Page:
Most of us naturally think of physical health - things like exercise, a nutritious diet, drinking water, etc., when we hear the word ''health''. And although maintaining our physical health is critical for keeping our body in good form and working properly, maintaining our mental health is just as crucial for leading a healthy and fulfilling life.
The relationship between them is sometimes misinterpreted because they’re thought of as two distinct entities. However, for our own well-being, these two entities must frequently cooperate. Our physical and mental well-being are directly correlated with one another. One cannot function to its optimum capacity if the other has been left uncared for.
Emotional, psychological, and social well-being are all parts of mental health. It affects our behaviour, perception, and cognition as well as how we cope with stress, interact with others, and make decisions. Subjective well-being, perceived self-efficacy, autonomy, competence, generational reliance, and self-actualization of one's intellectual and emotional potential are only a few examples of what is considered to be mental health.
On the other hand, we are already aware of what constitutes our physical health- it is the condition and efficiency of our physical body.
According to the Mental Health Foundation, both poor physical and mental health might increase the likelihood of certain disorders. Poor physical health can also increase the risk of developing mental health problems.
Similar to physical health problems, mental health problems can present with a wide range of symptoms. People can experience many types of mental health issues, with varying degrees of severity in the symptoms. Bereavement, the end of a relationship or work, the emergence of a health condition, or feeling overly pressed by obligations in life can all be detrimental to our mental health. Anxiety and sadness are the most typical mental health conditions that might arise. Negative self-talk, low energy levels, changes in mood or behaviour, loneliness, difficulty managing stress, changes in sleeping or eating routines, and feelings of sadness or depression are all signs of poor mental health.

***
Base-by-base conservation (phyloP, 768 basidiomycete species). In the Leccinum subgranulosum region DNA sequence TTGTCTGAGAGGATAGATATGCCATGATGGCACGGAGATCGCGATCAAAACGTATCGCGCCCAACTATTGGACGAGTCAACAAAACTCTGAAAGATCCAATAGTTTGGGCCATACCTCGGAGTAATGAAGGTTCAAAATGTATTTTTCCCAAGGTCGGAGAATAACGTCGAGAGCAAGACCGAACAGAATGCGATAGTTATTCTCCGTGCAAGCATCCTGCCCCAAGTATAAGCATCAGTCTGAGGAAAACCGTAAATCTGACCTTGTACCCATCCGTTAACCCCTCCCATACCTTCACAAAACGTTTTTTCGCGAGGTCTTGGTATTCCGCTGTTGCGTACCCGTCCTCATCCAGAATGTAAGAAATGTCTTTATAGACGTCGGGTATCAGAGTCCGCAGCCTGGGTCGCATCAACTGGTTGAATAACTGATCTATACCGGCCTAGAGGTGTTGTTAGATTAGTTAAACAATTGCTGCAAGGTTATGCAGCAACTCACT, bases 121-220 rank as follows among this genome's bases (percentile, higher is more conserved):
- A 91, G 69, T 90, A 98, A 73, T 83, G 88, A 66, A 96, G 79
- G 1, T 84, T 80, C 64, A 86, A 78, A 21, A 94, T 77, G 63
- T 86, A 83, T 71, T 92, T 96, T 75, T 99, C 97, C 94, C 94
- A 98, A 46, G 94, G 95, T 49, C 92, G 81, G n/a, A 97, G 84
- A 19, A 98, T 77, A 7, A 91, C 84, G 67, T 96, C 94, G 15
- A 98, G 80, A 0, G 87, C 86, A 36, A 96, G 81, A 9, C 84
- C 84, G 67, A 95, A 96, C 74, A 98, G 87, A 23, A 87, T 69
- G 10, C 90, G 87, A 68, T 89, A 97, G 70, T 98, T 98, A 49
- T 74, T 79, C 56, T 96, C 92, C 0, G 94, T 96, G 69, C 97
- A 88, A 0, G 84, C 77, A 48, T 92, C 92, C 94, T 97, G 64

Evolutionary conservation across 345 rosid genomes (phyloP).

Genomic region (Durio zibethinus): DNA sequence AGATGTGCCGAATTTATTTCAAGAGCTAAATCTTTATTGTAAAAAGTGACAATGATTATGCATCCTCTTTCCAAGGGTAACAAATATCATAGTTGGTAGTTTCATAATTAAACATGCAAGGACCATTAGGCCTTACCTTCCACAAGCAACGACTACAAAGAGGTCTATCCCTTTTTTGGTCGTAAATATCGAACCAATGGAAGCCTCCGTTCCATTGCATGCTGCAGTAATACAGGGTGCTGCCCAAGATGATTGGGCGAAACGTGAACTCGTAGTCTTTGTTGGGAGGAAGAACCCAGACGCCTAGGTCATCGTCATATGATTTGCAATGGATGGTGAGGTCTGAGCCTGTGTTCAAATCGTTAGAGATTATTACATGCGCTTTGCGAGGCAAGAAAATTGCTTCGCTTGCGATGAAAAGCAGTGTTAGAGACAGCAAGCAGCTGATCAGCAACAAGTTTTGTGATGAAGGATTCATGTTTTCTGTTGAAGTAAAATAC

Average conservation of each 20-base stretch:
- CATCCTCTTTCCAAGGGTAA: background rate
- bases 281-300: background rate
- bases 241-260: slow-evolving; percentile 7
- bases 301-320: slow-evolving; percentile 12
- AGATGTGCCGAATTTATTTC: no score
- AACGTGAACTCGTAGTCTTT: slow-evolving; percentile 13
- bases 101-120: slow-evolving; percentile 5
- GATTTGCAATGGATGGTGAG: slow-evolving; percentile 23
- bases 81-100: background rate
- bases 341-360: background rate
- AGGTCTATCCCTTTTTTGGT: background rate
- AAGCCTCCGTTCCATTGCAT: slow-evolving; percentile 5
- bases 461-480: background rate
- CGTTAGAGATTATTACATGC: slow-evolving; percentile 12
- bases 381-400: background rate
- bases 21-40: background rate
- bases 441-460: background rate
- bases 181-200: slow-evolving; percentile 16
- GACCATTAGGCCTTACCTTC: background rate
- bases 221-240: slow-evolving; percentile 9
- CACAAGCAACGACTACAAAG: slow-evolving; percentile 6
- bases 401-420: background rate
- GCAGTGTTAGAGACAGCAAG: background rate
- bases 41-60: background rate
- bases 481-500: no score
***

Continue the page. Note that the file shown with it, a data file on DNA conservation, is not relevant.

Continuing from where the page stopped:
Impact of mental health Issues on physical health
Any of the aforementioned symptoms may not always indicate that you have a mental condition. When symptoms of poor mental health become common and begin to interfere with your capacity to physically function in daily life, it is considered to be a mental health issue (mental illness). Your physical and behavioural well-being can both be impacted by your mental health.
According to studies, people with depression experience changes in how their bodies work, which could have a negative effect on their physical health. These alterations include:
- Higher inflammation
- Continual tiredness
- Alterations in the regulation of the heartbeat and blood flow
- Abnormal stress hormone levels
- Metabolic alterations similar to those reported in diabetics at risk
Impact of physical Health on mental health
On the other side of the coin, working on your physical fitness and health can not only help you live longer, but it can also make you happier and lower your risk of developing mental illnesses. People who are fit and active have more energy throughout the day, have better sleep, feel more at ease, and have more optimistic thoughts about their lives in general.
Exercise is a powerful remedy for many common mental health issues. Studies reveal that it can cure mild to moderate depression as successfully as antidepressants, as well as reduce ADHD symptoms and help in treating anxiety.
The relationship between physical and mental health is complicated, but the solution is straightforward: for your body to work effectively and for you to lead a happy and healthy life, both physical and mental health are required. It's acceptable to choose to concentrate on one over the other if you are having trouble in one particular area. Just bear in mind how they are interconnected and how crucial it is to maintain your physical and mental wellness.